Junius: There Are Two Kinds Of Theology

Now indeed these two kinds of theology are so different that they cannot truthfully be related to some one, definite head and shared genus. Of course the first kind of theology, which we have named divine and a prototype, does not belong to the one genus nor indeed to the other. The nature of the first kind of theology and of the second kind makes clear that its genus is not common with this created theology. For that essential, archetypal theology is a characteristic of the nature of God, and part (as we would put it) of that infinite knowledge which in God is essential. Whatever is essential, moreover, it is agreed that this is properly assigned to the same genus, together with the actual essence of which that thing is essential; so we speak of part for whole, and limb for body of the same kind, and sharing in the genus. God, however, is above every genus, essence beyond essence, as the holy fathers very aptly called Him. This theology in fact does not belong to the essence of those things to which it pertains, but attaches to them like a garment, as it were, enrobing their essence so to speak. And hence it is as far removed from that essence (so that I may use a common expression) as is heaven from earth. That it is not a part of that genus which we were discussing in the second passage, nature itself and reason show with all possible clarity. For if in fact it is essential, as it is, and in that respect of the same kind as the nature of God, certainly its reason will be the same and of the divine essence. But since that divine essence or nature is truly beyond essence and is limited by nothing shared with any other genus whether properly or improperly, that is, simply or by reduction, we claim most properly and certainly that this theology is beyond essence.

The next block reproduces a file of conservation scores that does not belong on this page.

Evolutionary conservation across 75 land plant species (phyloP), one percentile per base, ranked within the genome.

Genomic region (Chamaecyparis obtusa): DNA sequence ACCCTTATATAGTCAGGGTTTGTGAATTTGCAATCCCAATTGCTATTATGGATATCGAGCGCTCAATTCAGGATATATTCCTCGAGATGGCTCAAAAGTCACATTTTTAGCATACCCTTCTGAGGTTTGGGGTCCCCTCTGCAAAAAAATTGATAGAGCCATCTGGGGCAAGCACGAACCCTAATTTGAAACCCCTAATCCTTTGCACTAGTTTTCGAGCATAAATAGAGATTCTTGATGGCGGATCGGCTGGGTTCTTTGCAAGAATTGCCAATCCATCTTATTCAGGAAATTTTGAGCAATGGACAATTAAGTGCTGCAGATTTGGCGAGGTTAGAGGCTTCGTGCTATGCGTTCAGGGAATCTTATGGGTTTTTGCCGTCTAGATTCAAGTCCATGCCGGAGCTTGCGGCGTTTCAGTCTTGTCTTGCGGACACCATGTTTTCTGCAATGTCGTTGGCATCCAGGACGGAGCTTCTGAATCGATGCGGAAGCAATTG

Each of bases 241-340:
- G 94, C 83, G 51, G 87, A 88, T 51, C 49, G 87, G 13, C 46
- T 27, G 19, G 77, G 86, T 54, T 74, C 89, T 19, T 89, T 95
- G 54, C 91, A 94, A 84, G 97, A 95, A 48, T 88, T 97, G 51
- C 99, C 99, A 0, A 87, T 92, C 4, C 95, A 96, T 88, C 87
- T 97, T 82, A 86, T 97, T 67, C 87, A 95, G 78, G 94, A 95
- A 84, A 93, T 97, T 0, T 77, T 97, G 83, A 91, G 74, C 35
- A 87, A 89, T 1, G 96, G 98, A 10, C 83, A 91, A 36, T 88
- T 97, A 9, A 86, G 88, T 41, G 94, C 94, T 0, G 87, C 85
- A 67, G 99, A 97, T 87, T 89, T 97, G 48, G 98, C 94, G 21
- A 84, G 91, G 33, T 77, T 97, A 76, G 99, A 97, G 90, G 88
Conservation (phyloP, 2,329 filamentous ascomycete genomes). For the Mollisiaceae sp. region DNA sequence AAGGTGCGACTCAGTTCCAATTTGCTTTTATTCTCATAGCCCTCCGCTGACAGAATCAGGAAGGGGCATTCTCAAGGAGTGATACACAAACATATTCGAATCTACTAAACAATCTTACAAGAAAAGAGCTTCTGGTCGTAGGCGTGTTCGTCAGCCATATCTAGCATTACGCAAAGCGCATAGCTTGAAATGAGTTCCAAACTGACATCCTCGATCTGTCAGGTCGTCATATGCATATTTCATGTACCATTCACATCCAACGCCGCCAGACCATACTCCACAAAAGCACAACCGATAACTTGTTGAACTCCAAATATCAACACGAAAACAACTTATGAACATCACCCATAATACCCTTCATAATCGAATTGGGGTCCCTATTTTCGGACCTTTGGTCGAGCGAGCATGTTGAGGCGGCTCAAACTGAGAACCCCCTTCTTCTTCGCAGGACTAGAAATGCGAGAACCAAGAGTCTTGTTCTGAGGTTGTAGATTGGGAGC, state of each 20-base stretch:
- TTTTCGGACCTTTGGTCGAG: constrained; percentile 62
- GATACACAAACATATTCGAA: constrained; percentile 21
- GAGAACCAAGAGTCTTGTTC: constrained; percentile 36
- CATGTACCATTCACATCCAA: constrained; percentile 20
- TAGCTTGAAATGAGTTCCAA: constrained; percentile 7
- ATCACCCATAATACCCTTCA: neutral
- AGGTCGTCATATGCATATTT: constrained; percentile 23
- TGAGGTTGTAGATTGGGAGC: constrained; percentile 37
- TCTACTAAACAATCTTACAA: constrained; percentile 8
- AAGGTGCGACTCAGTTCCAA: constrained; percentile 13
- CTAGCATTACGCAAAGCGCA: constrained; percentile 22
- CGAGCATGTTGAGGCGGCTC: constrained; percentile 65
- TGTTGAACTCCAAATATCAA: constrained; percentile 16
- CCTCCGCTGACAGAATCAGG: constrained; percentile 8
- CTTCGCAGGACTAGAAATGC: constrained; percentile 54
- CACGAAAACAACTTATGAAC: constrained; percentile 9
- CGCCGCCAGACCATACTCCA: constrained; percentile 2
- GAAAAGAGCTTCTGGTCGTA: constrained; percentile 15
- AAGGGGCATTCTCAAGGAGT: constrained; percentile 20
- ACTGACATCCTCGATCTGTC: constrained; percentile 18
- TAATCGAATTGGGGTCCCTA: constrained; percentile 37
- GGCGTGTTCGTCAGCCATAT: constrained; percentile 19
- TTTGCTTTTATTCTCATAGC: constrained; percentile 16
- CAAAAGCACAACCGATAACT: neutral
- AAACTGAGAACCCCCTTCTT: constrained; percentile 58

—Franscicus Junius, A Treatise On True Theology, 105.

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    • Richard,

      Yes, he is saying something very important. He is articulating the fundamental Christian distinction between the Creator and the creature. This is a vital truth taught repeatedly and holy scripture and confessed by the catholic faith and by the Reformed churches. What we humans know is true but it is analogical. We are image bearers not the image maker. Our language about God is true as appropriate for humans. I wrote a chapter about this in Recovering the Reformed Confession. This distinction is something that has been neglected in the modern period and that neglect has led to know little confusion.

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